I can’t recommend Europasaurus highly enough. It represents the current pinnacle of Knüppe’s art, and it tells an engaging story with fascinating facts as well. It’s surprisingly thick, too. I was expecting a much shorter story, but there’s a lot of meat packaged on these bones, which gives it a very good value for the price. It’s rare to get this detailed of a look into a specific time and place in Earth’s history as we see in this book, and it is all the more welcome for it. (Vaishali Shroff’s The Adventures of Padma and a Blue Dinosaur is similarly specific, but aimed at a rather younger audience.) As if that wasn’t enough, it also happens to be bilingual, with English and German text printed side-by-side. As an American of Germanic descent who is insistent on retaining the umlauts in his last name, I am very happy I can now say I own a serious dinosaur book printed in German! It should come as no surprise then, that I happily award Europasaurus: Life on Jurassic Islands my Dino Dad Stomp of Approval!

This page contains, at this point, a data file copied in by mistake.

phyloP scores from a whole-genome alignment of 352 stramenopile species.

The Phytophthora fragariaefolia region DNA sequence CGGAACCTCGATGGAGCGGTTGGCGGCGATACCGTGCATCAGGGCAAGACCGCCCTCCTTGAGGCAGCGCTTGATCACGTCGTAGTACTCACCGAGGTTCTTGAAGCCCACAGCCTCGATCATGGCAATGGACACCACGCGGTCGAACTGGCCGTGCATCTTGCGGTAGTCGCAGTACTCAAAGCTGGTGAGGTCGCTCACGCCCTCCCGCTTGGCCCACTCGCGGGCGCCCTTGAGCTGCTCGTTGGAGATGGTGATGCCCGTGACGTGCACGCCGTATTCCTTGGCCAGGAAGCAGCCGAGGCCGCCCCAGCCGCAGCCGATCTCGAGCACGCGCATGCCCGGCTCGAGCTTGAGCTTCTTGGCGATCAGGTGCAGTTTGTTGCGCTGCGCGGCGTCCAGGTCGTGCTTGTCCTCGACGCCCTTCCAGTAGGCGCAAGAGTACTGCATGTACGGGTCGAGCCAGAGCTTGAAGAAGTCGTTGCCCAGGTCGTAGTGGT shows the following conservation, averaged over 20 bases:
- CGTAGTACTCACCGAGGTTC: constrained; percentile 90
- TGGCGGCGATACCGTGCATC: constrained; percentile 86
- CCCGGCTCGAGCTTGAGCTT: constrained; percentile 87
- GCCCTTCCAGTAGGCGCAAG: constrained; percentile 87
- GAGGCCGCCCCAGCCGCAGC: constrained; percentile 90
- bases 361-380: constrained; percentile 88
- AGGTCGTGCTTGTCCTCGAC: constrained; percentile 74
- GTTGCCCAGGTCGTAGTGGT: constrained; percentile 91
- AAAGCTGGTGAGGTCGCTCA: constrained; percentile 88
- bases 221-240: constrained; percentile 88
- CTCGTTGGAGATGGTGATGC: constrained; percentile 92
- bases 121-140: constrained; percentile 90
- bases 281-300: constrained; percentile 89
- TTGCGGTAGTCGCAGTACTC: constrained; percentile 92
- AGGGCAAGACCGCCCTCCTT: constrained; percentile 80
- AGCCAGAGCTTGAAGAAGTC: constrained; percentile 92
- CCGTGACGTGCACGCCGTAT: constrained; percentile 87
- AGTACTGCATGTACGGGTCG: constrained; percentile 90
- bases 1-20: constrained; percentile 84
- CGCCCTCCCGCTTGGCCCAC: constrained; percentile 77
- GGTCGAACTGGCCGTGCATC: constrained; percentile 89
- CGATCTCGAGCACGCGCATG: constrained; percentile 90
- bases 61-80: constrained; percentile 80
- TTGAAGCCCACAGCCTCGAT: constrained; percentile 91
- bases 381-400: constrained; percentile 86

Incidentally, if my shipping experience makes you worried about getting your own copy, I should say I’m pretty sure my long wait is some accidental consequence of having been sent a personal review copy. If you order through the normal Dr. Friedrich Pfeil storefront in the links I’ve provided above, you should receive your copy in a much more reasonable time, as evidenced by a few of my U.S. and Canadian mutuals on social media.
I wish I could recommend a fun toy to go along with this, but the Europasaurus that was meant to be included in the Battat lineup was cancelled, and the only other one I know of, the Bullyland Europasaurus, is retired. For more stories about sauropods, I can recommend Vaishali Shroff’s The Adventures of Padma and a Blue Dinosaur, which also focuses on little-known sauropods from the author’s homeland (in this case India), as well as the more traditionally comic-book-style graphic novel by Ted Rechlin titled Jurassic.